Leaving feedback on eBay helps with buyer and seller ratings. Buyers rate sellers on service, pricing, customer service, product description precision, and total transaction satisfaction. Accurate feedback helps users to decide which accounts they wish to do business with.
The eBay feedback feature lets users leave feedback for several items simultaneously or to select individual items one after the other. Some feedback ratings can even be edited after submission. See How To Leave Feedback On eBay As A Buyer Or Seller?:
How Can I Leave Feedback On eBay for Buyers?
- You can access the buyer feedback form from My eBay or from the Sellers Hub. Head to one of these sections to start.
- Select an item from recent orders and tap “Leave Feedback.”
- Choose the right rating and include comments about your transaction. Tap “Leave Feedback ” to save and submit your feedback. Feedback remaining for buyers cannot be changed as soon as it is submitted.
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How Can I Leave Feedback On eBay For Sellers?
- Head to “Purchase history.”
- Tap “Leave Feedback.” close to the item you want to rate the service you received for.
- Include your rating for the categories seen and any comments you have for the seller. Tap “Leave Feedback” way down on the form to save. Feedback can be modified or updated later if required, even if you have to reach out to the seller.
More Information About eBay
eBay Inc. is an American multinational e-commerce corporation based in San Jose, California that facilitates consumer-to-consumer and business-to-consumer sales through its website. eBay was founded by Pierre Omidyar in the autumn of 1995, and became a notable success story of the dot-com bubble. eBay is a multibillion-dollar business with operations in about 30 countries, as of 2011. The company manages the eBay website, an online auction and shopping website in which people and businesses buy and sell a wide variety of goods and services worldwide. The website is free to use for buyers, but sellers are charged fees for listing items after a limited number of free listings, and again when those items are sold.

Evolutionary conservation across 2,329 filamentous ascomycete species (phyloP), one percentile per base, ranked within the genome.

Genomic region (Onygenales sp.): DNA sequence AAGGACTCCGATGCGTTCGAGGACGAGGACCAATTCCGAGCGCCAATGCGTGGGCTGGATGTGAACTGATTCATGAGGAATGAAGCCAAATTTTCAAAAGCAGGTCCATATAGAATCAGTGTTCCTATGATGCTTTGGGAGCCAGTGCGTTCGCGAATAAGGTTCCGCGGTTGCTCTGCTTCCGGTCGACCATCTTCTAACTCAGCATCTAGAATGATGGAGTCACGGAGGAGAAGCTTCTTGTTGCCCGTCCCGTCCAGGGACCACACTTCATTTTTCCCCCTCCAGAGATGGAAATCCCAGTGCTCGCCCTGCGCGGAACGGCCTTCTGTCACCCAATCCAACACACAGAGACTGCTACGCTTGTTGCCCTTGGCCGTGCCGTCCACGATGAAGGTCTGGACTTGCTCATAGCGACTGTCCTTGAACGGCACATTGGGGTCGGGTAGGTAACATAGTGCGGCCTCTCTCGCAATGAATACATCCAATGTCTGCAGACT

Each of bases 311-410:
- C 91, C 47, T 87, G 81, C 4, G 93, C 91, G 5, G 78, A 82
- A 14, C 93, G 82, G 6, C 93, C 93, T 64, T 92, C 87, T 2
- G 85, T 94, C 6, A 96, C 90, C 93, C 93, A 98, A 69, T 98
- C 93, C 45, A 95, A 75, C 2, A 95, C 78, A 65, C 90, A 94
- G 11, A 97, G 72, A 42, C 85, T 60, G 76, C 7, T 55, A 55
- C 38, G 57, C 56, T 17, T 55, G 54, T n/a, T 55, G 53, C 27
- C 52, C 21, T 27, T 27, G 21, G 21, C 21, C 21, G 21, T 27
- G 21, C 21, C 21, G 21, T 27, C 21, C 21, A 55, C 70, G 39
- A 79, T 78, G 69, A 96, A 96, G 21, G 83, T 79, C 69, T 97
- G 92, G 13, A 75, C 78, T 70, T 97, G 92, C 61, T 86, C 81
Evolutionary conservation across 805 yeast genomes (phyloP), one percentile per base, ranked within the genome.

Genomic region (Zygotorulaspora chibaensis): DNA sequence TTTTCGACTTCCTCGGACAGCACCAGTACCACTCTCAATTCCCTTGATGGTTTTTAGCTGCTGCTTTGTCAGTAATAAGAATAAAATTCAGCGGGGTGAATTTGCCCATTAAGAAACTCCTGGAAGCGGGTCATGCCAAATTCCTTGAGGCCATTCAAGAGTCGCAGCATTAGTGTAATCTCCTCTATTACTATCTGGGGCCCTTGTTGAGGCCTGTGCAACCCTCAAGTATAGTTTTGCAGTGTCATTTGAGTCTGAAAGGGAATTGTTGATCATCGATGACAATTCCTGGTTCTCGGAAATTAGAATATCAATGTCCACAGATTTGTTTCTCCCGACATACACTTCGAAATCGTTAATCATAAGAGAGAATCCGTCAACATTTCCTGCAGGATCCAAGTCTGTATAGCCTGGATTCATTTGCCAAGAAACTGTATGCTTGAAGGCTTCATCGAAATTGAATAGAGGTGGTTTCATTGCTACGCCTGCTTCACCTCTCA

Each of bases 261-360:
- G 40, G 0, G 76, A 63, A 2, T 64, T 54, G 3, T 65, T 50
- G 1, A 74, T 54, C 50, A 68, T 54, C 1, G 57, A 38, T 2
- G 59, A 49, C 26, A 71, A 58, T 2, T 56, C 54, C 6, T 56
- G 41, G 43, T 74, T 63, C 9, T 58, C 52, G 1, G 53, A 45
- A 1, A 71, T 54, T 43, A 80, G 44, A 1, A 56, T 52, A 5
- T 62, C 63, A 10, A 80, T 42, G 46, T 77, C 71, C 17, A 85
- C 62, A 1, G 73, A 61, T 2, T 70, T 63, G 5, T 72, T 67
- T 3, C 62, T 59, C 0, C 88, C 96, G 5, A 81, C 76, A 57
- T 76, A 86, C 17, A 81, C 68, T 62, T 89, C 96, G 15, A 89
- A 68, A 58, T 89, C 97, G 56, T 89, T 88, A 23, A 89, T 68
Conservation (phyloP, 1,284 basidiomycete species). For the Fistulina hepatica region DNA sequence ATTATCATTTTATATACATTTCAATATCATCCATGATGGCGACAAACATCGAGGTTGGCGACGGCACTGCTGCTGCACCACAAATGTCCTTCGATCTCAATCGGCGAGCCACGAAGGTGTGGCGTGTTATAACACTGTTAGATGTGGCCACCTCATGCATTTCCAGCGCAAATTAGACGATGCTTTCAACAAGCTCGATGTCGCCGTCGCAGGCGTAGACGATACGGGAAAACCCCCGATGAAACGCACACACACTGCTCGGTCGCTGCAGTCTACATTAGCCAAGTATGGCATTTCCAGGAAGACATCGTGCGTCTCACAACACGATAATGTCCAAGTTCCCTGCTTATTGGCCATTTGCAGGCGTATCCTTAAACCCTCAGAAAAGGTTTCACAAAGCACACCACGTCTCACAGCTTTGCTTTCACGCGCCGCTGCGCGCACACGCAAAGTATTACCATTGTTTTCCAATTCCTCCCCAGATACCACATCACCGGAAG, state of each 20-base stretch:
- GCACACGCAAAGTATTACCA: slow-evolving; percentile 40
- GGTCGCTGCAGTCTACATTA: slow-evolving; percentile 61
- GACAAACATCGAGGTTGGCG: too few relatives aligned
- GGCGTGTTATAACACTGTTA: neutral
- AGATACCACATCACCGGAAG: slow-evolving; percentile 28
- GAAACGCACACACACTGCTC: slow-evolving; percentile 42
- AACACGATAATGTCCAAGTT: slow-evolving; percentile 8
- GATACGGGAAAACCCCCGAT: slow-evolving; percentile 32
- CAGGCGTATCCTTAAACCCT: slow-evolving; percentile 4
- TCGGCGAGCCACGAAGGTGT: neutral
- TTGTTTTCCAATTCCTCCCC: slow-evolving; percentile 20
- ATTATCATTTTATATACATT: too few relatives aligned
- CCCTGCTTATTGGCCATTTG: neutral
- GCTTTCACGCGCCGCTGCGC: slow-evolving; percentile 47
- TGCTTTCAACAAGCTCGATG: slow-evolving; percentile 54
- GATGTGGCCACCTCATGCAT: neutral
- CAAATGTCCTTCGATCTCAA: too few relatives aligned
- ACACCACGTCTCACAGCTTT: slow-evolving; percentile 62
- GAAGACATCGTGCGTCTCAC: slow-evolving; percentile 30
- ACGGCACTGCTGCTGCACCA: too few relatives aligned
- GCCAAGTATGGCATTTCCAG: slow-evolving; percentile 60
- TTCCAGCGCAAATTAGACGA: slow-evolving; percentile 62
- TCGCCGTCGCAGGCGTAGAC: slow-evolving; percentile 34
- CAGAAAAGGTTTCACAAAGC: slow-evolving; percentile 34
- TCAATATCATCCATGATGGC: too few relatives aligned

In addition to eBay’s original auction-style sales, the website has evolved and expanded to include: instant “Buy It Now” shopping; shopping by Universal Product Code, ISBN, or other kind of SKU number (via Half.com, which was shut down in 2017); online classified advertisements (via Kijiji, or eBay Classifieds); online event ticket trading (via StubHub); and other services. eBay previously offered online money transfers as part of its services (via PayPal, which was a wholly owned subsidiary of eBay from 2002 to 2015).
eBay generates revenue by a complex system of fees for services, listing product features, and a final value fee for sales proceeds by sellers. As of 2019 the US-based eBay.com charges $0.35 as an insertion fee for a basic listing without any adornments. The final value fee is 10-12% of the total amount of the sale, which is the price of the item plus shipping charges. Reduced final value fees are available to business registered customers. Other eBay websites follow a similar fee structure, but with different cost charges.
Under US law before 2018, a state cannot require sellers located outside the state to collect a sales tax, which made making purchases on eBay more attractive to American buyers. Sellers that operate as a business do follow state tax regulations on eBay transactions. Since 2018, changes to tax law in the United States force eBay (and other large marketplaces) to collect sales tax on any eBay purchase shipped to certain states.